If you don’t know, now you know: This is the music that helped St. Louis sing and dance our way through 2017.
Kalyn McNeil made [SIN]SES, her seven-song release under the name Bloom, with St. Louis-bred, Los Angeles-based Dylan Brady, and while the producer's deft touch with decaying atmospherics is well-deployed, it is McNeil's octave-spanning vocals that fill out the spectrum. She gets operatic on opening track "Incredible" and seeks to exorcise some demons on the cavernous "Raindrops." Together, McNeil and Brady make post-apocalyptic R&B, creating a kind of grey-scale sensuality.
Ashely Byrne calls her first self-titled release Bedroom Ballads, but that's only halfway true. The eight-track album was made at home with nothing more than a MIDI keyboard, GarageBand and Byrne's voice, but she shows a range beyond thoughtful, diaristic ballads here. "Lived Long" introduces Byrne as a soloist in a church choir, her multi-tracked vocals settling into sometimes austere harmony against a well of reverb and a subtle, tremolo-heavy keyboard pattern. It's a fearless way to open her first solo outing, and on the rest of the album she drifts from coy delivery to steely resolve. Whatever mood she channels, Byrne doesn't flinch or pull punches.
Finn's Motel, Joe Thebeau's long-running quartet mining the patch of land between power-pop and garage rock, came out of a thirteen-year hibernation with a pair of thirteen-track albums. Quinta Del Sordo dropped in the middle of December, but this spring's Jupiter Rex reintroduced a band that's lost none of its pep. From the first rumble of opening track "Grounded," it's clear that neither the band nor its members have settled into middle-aged boredom. Galloping bongos and fuzz-bombed bass attend quick and crunchy guitar bursts. But perhaps in keeping with a reflective songwriter given to big-picture musings — Thebeau received his degree in philosophy a few years ago — the most striking moments on the album are the quietest and most ruminative, the piano- and twelve-string-led "Awake, Alive, Alone" in particular.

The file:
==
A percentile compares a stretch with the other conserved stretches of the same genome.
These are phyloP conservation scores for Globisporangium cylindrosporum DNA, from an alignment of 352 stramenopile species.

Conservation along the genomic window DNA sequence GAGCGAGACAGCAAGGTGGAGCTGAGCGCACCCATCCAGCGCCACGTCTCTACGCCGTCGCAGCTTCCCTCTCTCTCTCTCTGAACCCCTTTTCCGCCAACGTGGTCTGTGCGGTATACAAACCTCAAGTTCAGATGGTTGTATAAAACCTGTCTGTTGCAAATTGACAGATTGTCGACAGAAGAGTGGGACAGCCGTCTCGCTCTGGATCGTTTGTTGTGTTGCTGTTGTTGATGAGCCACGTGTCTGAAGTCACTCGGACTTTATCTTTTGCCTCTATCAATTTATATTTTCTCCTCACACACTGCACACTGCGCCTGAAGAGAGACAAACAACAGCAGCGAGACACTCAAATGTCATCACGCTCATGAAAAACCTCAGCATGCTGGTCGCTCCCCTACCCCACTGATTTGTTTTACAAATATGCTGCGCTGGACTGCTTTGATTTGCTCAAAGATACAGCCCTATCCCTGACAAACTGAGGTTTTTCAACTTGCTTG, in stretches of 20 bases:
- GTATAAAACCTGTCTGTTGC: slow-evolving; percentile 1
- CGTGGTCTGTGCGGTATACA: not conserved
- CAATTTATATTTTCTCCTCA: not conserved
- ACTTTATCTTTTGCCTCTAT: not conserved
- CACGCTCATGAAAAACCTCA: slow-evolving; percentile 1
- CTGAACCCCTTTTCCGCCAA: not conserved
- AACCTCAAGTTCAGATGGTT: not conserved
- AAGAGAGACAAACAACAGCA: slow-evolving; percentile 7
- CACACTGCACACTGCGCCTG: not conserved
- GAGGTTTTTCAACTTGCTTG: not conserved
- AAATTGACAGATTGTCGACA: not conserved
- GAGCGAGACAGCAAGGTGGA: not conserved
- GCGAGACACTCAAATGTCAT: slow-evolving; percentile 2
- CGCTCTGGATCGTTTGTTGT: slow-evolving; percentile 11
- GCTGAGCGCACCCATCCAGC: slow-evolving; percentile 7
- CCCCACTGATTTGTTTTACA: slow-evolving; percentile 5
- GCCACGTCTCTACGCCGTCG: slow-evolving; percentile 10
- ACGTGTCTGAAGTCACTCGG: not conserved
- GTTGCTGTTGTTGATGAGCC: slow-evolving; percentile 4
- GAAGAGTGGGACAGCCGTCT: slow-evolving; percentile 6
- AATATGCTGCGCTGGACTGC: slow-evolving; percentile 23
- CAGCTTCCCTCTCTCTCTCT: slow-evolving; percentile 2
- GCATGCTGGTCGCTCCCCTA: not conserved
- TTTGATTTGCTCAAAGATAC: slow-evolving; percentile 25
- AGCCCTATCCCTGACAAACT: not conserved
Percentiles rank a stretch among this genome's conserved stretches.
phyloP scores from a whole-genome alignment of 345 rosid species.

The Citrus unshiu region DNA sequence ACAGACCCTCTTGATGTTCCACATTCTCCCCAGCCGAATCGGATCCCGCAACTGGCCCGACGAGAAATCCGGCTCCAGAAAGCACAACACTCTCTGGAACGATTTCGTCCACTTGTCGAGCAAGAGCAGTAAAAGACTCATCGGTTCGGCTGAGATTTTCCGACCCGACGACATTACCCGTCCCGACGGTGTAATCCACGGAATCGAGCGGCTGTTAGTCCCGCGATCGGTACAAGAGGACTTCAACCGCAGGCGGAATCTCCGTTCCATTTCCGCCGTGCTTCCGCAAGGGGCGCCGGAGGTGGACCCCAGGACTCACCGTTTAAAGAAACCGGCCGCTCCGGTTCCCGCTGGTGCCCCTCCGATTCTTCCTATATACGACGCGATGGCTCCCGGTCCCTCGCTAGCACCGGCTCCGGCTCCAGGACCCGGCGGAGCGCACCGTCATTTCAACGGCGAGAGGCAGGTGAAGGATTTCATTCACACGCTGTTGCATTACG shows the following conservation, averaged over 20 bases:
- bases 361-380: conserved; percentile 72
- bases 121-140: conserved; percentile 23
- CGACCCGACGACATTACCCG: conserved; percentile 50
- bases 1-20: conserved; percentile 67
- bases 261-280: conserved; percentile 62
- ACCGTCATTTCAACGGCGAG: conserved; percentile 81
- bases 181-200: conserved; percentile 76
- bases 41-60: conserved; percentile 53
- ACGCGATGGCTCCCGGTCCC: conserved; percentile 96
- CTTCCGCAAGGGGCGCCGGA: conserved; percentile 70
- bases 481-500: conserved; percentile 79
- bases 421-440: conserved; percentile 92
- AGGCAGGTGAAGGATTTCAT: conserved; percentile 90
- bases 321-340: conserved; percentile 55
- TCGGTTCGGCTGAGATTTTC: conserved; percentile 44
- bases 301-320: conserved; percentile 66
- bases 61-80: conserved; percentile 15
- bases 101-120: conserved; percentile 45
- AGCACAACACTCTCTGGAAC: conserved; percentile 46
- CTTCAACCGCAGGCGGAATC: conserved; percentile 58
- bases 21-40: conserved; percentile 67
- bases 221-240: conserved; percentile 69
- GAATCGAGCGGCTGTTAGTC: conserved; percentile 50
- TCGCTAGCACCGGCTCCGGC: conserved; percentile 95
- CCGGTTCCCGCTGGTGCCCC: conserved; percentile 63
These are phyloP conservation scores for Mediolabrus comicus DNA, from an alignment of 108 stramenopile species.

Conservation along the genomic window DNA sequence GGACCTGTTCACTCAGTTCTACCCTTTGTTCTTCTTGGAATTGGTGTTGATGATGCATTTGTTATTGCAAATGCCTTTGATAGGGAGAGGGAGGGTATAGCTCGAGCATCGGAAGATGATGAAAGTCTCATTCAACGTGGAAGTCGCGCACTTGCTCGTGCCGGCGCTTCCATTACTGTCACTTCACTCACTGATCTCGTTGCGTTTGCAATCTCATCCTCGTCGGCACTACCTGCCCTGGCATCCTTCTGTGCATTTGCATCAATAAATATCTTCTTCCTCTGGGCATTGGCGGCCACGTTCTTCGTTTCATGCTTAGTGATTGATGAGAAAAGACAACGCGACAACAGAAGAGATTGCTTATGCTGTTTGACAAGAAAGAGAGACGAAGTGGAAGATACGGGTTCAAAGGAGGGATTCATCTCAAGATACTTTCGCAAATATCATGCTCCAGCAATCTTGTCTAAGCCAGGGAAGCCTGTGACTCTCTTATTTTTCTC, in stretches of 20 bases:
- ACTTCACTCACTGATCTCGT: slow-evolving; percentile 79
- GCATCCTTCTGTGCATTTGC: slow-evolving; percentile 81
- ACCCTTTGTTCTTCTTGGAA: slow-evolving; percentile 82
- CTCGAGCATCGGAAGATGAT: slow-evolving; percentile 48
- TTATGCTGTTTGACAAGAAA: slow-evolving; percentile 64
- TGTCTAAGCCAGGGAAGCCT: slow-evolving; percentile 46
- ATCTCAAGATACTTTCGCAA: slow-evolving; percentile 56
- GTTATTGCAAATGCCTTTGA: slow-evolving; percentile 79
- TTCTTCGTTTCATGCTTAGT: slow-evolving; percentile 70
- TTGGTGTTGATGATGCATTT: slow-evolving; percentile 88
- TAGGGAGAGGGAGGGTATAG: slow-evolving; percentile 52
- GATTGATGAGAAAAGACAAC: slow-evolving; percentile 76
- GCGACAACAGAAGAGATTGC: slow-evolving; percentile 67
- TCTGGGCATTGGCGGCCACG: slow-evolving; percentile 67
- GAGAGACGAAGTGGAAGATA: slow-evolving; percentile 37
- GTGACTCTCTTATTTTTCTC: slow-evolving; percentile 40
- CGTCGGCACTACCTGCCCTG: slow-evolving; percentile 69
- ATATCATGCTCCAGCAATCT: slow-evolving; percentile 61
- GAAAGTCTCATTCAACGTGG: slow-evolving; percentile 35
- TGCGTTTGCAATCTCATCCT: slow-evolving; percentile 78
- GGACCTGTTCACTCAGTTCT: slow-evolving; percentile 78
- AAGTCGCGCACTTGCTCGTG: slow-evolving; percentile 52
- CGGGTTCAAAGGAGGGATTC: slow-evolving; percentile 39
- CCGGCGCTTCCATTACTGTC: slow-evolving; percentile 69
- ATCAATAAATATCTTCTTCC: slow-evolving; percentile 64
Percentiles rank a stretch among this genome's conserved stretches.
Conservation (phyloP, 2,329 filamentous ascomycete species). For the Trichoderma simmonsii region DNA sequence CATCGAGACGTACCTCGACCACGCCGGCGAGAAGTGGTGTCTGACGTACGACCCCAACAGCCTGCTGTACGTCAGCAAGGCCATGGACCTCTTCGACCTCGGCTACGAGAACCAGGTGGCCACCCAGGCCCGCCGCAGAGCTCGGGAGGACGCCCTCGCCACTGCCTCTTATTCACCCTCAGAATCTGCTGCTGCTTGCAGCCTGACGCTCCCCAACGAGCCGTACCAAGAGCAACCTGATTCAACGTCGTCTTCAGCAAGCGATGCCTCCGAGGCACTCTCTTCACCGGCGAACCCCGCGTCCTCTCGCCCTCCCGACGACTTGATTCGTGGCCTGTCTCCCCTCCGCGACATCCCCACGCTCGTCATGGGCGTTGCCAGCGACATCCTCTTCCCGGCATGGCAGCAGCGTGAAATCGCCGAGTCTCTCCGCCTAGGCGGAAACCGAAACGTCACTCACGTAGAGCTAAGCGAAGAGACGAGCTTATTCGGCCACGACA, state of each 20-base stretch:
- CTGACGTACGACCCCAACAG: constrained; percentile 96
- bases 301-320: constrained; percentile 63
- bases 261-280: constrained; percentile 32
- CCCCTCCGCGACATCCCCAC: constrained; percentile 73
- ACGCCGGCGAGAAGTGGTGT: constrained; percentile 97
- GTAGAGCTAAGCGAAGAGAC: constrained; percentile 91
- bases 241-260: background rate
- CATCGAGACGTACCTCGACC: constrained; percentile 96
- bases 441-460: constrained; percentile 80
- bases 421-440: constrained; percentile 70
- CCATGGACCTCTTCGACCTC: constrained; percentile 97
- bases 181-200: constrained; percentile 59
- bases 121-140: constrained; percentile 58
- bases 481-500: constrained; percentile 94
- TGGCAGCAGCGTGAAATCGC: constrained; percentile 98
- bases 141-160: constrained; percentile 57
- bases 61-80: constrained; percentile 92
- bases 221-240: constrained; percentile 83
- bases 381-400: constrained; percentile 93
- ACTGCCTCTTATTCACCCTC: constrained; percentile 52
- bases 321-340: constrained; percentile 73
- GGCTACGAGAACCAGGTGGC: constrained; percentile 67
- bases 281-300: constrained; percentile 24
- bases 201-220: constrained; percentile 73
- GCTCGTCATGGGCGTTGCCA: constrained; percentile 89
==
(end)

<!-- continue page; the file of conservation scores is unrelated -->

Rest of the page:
Illphonics, Purple Piano Society
While much of the material on the new album stays true to Illphonics' established style of live-band hip-hop, many of the tracks put a focus on pairing frontman Larry Morris' verses with more melodic hooks and choruses; to help with that sweetening, the band has partnered with a number of guest vocalists. Lena Charlie aids the snappy, syncopated sound of "Heights," while Joaquin Musick guests on a few songs here, including the subtle triumphs of opening track "We Are (Majestic)." Taken as a whole, Purple Piano Society shows the a continued evolution of a band that has never worried too much about staying in one lane.
Lisa Houdei released her first proper album as LéPonds at the tail end of 2016, but it lit the way for a year in which her hushed, artful folk music could act as a signal-flare for other artists in town. The music on Heat starts small — voice, tinny acoustic guitar, a droning synth — but Houdei is able to populate these spare compositions with the warmth of layered harmonies and earthen instrumentation. "Please," the album's opening track, largely ignores acoustic guitar and opens with the gentle wheeze of a pump organ. It builds with soft synth arpeggios and a delicately fingerpicked guitar pattern; the arrangement sets a mood that can feel both weightless and kinetic.